The escape tunnel for the Allied prisoners at a German prisoner-of-war camp for naval officers is discovered.
Lieutenant Ainsworth devises a scheme with the escape committee to use a dissembled mannequin named Albert to convince the Germans that all prisoners sent outside the camp for a bathhouse wash up are returned to the camp. A piece of Albert is smuggled with the prisoners going to the bathhouse and reassembled for the return. Ainsworth also has a woman pen pal he has never seen; he plans to marry her once he is free. Though the originator has the right to try out his own idea, Ainsworth insists that his hut mates draw cards for the privilege; Erickson wins and gets away.
After waiting a while, they decide to reuse the ploy. This time, Ainsworth's friend, after hearing that his pen pal has not written in a while, sees to it that the draw is rigged so that he wins. Ainsworth, however, auctions off his place, only to have Captain Maddox, the senior prisoner of war, order him to go. Ainsworth is recaptured the same day.
Later, the camp commandant informs the men that Erickson was shot while resisting arrest by the Gestapo; his ashes are handed over.
When SS Hauptsturmführer Schultz expresses interest in American Lieutenant "Texas" Norton's chronometer, Norton notes Schultz is in charge of the camp's boundary lights and asks him to see that they malfunction during the next Allied nighttime bombing raid. However, it is a trap. Schultz signals his men to turn the lights back on while Norton is cutting thought the barbed wire fence, then shoots him down in cold blood.
Schultz tries to suborn Ainsworth, but Ainsworth tells him he will see to it he is prosecuted for murder after the war. When Schultz becomes the new kommandant, Ainsworth insists on trying to escape again, using Albert. He gets away, but waits at night to confront Schultz outside the camp. After a struggle, he gets Schultz's pistol. When Allied bombs drop uncomfortably close by, Schultz runs for it. Ainsworth is unable to bring himself to shoot the fleeing German in the back, but a bomb kills him. Ainsworth takes back Norton's chronometer from the dead man and walks away.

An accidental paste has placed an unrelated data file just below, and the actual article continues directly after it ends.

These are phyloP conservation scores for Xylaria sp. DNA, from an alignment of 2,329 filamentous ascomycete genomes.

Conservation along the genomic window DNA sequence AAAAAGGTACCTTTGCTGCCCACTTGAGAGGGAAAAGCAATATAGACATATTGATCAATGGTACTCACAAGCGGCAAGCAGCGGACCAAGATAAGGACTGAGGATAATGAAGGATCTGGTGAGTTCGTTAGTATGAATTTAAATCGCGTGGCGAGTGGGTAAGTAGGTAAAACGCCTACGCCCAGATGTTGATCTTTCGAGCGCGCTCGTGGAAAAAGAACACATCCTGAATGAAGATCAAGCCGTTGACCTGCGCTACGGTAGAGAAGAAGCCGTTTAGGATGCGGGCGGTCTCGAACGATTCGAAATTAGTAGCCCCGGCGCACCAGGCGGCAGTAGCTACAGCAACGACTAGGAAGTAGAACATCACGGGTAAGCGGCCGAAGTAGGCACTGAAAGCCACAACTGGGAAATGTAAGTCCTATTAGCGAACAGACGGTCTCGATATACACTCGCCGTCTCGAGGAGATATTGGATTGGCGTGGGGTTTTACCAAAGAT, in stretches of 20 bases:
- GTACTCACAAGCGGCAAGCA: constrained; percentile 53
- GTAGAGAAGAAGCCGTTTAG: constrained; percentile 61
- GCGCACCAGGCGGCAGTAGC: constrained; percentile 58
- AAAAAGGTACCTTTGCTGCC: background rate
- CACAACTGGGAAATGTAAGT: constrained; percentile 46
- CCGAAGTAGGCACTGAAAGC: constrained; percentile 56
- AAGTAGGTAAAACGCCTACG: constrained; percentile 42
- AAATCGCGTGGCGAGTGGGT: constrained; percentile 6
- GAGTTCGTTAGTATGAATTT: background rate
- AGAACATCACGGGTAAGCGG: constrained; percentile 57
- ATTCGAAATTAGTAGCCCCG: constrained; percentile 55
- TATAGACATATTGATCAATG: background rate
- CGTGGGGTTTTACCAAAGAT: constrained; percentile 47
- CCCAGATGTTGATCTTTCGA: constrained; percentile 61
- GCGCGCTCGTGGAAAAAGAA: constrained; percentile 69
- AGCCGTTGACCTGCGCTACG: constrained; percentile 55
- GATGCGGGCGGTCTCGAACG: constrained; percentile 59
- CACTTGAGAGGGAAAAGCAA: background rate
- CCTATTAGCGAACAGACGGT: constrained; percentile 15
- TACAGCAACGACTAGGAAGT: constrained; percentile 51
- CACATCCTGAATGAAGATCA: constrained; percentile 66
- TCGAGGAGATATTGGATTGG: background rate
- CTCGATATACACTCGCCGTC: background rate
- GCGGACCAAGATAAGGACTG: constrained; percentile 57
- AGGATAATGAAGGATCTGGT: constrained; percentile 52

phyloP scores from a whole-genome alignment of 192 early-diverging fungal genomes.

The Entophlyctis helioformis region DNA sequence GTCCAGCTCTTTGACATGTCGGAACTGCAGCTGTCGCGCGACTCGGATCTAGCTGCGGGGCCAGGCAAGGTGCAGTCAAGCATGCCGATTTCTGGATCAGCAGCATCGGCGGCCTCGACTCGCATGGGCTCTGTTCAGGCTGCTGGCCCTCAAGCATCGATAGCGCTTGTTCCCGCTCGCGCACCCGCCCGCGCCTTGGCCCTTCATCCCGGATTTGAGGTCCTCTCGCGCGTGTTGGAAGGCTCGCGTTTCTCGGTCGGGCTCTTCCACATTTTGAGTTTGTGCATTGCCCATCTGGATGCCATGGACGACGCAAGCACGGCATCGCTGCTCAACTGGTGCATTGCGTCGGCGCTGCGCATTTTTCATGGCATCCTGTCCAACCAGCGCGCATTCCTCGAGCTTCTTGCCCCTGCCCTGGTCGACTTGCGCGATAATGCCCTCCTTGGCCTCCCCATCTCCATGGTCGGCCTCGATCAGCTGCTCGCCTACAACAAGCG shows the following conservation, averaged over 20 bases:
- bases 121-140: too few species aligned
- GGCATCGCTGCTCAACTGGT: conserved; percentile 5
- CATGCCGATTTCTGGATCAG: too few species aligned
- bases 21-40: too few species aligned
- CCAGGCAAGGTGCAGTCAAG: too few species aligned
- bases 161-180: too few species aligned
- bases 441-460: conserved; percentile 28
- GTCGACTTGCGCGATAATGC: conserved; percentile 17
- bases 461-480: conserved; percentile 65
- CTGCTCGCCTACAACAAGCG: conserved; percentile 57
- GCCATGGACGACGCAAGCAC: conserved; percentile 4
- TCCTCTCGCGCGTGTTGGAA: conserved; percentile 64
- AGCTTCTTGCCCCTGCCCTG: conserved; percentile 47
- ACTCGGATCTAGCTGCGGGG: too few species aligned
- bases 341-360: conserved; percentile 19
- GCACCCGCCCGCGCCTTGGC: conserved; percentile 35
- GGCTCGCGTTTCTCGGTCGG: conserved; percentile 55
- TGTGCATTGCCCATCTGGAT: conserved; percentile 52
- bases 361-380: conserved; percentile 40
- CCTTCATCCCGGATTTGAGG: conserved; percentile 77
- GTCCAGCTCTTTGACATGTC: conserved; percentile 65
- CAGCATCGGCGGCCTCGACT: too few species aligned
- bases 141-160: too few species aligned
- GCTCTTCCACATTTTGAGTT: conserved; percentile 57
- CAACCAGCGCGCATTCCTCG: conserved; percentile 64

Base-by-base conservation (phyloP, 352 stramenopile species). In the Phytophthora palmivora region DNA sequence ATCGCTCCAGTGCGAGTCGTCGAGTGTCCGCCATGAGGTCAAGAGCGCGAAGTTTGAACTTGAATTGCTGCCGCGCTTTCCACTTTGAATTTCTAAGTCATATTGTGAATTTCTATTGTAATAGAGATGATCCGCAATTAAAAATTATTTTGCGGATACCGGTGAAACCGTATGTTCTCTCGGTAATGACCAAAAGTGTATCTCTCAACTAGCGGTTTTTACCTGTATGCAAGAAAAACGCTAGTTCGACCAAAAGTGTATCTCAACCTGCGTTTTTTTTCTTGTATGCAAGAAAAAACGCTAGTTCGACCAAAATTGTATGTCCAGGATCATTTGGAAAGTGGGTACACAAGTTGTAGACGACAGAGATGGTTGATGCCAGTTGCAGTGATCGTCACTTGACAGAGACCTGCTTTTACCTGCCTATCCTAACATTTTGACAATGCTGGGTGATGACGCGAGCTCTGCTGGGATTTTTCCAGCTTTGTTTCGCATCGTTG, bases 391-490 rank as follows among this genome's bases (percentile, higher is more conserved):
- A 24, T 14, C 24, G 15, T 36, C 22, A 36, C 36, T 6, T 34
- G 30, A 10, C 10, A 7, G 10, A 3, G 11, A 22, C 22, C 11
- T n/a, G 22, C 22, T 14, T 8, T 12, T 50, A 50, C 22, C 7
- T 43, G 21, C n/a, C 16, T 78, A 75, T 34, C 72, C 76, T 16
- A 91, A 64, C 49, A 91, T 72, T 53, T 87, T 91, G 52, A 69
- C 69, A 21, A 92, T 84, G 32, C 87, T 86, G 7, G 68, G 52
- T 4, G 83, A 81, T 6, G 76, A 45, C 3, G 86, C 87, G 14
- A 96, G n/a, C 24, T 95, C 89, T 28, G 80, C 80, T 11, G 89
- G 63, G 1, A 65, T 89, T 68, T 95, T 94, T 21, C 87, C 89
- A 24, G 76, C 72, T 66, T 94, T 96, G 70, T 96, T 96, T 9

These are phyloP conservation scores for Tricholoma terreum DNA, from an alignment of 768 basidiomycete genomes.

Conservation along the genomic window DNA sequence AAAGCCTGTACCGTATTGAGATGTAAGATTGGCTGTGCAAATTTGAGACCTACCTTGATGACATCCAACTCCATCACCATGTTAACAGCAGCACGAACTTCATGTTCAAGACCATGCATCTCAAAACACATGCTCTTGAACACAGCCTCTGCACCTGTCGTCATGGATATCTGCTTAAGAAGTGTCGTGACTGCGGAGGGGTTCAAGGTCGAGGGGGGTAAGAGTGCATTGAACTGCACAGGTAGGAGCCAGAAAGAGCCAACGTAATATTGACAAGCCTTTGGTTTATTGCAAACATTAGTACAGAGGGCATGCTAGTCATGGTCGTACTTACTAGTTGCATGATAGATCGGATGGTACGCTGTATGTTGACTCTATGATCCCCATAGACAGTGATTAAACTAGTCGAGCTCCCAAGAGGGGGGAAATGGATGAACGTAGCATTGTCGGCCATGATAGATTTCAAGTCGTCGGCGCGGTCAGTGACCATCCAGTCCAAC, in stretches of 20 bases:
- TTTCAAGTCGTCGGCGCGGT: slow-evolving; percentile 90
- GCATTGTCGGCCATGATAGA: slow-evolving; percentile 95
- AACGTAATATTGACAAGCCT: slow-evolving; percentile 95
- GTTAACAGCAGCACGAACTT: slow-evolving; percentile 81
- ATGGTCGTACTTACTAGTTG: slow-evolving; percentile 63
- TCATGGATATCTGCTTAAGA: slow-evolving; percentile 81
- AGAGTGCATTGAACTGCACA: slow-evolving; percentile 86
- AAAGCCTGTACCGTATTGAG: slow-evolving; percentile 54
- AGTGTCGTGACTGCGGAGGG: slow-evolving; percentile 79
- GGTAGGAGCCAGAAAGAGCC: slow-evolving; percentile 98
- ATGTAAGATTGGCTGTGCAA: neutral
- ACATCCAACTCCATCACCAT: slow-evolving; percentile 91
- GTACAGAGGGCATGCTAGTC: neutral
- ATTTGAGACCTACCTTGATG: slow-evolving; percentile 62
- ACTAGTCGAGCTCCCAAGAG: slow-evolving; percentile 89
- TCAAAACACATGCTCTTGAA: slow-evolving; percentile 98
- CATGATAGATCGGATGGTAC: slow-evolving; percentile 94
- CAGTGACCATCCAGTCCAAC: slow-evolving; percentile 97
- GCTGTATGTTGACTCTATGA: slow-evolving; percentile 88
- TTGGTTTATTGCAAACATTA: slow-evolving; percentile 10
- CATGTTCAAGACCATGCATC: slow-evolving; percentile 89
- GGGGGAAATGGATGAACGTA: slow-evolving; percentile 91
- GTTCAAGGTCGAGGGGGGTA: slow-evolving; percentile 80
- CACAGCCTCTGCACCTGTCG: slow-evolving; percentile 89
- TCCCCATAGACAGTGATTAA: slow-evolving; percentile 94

The film is based on a true story. "Albert R.N." was a dummy constructed in Marlag O, the prisoner of war camp in northern Germany for naval officers. The head was sculpted by war artist John Worsley (1919–2000), the body by Lieutenant Bob Staines RNVR, and Lieutenant-Commander Tony Bentley-Buckle devised a mechanism enabling Albert’s eyes to blink and move, adding realism to the dummy. "Albert" was used as a stand-in for a head count while a prisoner escaped and was used on two separate occasions. In the first attempt Lieutenant William "Blondie" Mewes RNVR escaped from the camp shower block, and the skilfull use of "Albert" during roll-calls gave him four days head start before a missing PoW was reported. Unfortunately, Mewes was recaptured in Lübeck and returned to Marlag camp. The second occasion was unsuccessful, when the escaping PoW was discovered hiding in the camp shower block and "Albert" was discovered in the subsequent searches.
Worsley made a new "Albert" for use in the film. Senior Commissioned Gunner (TAS) Lieut. John William Goble RN. aided Worsley in the development of "Albert" in the POW camp, Marlag O and acted as technical adviser for the film. Worsely made a third "Albert" for the retrospective exhibition of his work held in Brighton College's Burstow Gallery. After the show, it was donated to the Royal Naval Museum Portsmouth.
Guy Morgan and Edward Sammis, who were British POWs, wrote a play based on the story on which this film was based. This was subsequently adapted into a screenplay.
Anthony Steel and Jack Warner were both lent to producer Daniel Angel by the Rank Organisation. Both had previously appeared in POW movies, The Wooden Horse (1950) and The Captive Heart (1946) respectively.
A POW camp was built on Headingley Heath.
At one stage the film was going to be called The Spare Man.
Lewis Gilbert says the film earned its money back in the United Kingdom.